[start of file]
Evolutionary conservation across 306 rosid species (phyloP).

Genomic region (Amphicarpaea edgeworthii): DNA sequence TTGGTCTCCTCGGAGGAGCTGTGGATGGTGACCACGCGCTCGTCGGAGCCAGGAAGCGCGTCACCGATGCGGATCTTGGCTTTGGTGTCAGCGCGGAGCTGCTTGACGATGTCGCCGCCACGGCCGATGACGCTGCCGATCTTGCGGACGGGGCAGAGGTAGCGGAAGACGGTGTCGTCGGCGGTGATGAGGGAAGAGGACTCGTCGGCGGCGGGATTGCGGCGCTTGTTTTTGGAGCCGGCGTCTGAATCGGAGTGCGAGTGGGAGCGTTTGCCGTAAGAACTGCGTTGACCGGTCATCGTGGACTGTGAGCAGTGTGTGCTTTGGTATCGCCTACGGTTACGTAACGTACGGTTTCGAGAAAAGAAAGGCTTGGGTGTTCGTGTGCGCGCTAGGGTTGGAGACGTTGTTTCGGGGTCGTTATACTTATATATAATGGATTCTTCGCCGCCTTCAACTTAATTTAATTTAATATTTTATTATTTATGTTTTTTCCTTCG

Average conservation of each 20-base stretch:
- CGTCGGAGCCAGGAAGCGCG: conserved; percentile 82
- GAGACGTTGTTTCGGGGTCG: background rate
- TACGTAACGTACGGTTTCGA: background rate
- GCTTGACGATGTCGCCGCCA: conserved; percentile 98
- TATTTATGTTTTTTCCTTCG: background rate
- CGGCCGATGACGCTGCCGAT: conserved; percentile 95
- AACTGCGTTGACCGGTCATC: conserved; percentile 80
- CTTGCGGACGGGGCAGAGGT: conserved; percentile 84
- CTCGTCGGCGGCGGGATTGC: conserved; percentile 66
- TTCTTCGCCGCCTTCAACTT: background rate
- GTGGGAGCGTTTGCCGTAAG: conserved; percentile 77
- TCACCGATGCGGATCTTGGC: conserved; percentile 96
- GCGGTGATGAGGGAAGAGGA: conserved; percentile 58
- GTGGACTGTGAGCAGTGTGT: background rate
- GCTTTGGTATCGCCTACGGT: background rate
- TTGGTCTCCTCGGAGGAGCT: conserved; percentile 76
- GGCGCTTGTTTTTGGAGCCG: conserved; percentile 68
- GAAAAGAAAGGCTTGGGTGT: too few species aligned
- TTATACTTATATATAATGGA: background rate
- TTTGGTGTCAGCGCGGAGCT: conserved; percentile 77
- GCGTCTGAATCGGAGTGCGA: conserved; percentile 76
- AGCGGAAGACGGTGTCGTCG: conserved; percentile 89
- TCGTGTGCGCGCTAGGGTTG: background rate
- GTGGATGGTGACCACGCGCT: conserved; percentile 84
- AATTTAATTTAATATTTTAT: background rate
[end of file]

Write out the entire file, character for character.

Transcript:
Evolutionary conservation across 306 rosid species (phyloP).

Genomic region (Amphicarpaea edgeworthii): DNA sequence TTGGTCTCCTCGGAGGAGCTGTGGATGGTGACCACGCGCTCGTCGGAGCCAGGAAGCGCGTCACCGATGCGGATCTTGGCTTTGGTGTCAGCGCGGAGCTGCTTGACGATGTCGCCGCCACGGCCGATGACGCTGCCGATCTTGCGGACGGGGCAGAGGTAGCGGAAGACGGTGTCGTCGGCGGTGATGAGGGAAGAGGACTCGTCGGCGGCGGGATTGCGGCGCTTGTTTTTGGAGCCGGCGTCTGAATCGGAGTGCGAGTGGGAGCGTTTGCCGTAAGAACTGCGTTGACCGGTCATCGTGGACTGTGAGCAGTGTGTGCTTTGGTATCGCCTACGGTTACGTAACGTACGGTTTCGAGAAAAGAAAGGCTTGGGTGTTCGTGTGCGCGCTAGGGTTGGAGACGTTGTTTCGGGGTCGTTATACTTATATATAATGGATTCTTCGCCGCCTTCAACTTAATTTAATTTAATATTTTATTATTTATGTTTTTTCCTTCG

Average conservation of each 20-base stretch:
- CGTCGGAGCCAGGAAGCGCG: conserved; percentile 82
- GAGACGTTGTTTCGGGGTCG: background rate
- TACGTAACGTACGGTTTCGA: background rate
- GCTTGACGATGTCGCCGCCA: conserved; percentile 98
- TATTTATGTTTTTTCCTTCG: background rate
- CGGCCGATGACGCTGCCGAT: conserved; percentile 95
- AACTGCGTTGACCGGTCATC: conserved; percentile 80
- CTTGCGGACGGGGCAGAGGT: conserved; percentile 84
- CTCGTCGGCGGCGGGATTGC: conserved; percentile 66
- TTCTTCGCCGCCTTCAACTT: background rate
- GTGGGAGCGTTTGCCGTAAG: conserved; percentile 77
- TCACCGATGCGGATCTTGGC: conserved; percentile 96
- GCGGTGATGAGGGAAGAGGA: conserved; percentile 58
- GTGGACTGTGAGCAGTGTGT: background rate
- GCTTTGGTATCGCCTACGGT: background rate
- TTGGTCTCCTCGGAGGAGCT: conserved; percentile 76
- GGCGCTTGTTTTTGGAGCCG: conserved; percentile 68
- GAAAAGAAAGGCTTGGGTGT: too few species aligned
- TTATACTTATATATAATGGA: background rate
- TTTGGTGTCAGCGCGGAGCT: conserved; percentile 77
- GCGTCTGAATCGGAGTGCGA: conserved; percentile 76
- AGCGGAAGACGGTGTCGTCG: conserved; percentile 89
- TCGTGTGCGCGCTAGGGTTG: background rate
- GTGGATGGTGACCACGCGCT: conserved; percentile 84
- AATTTAATTTAATATTTTAT: background rate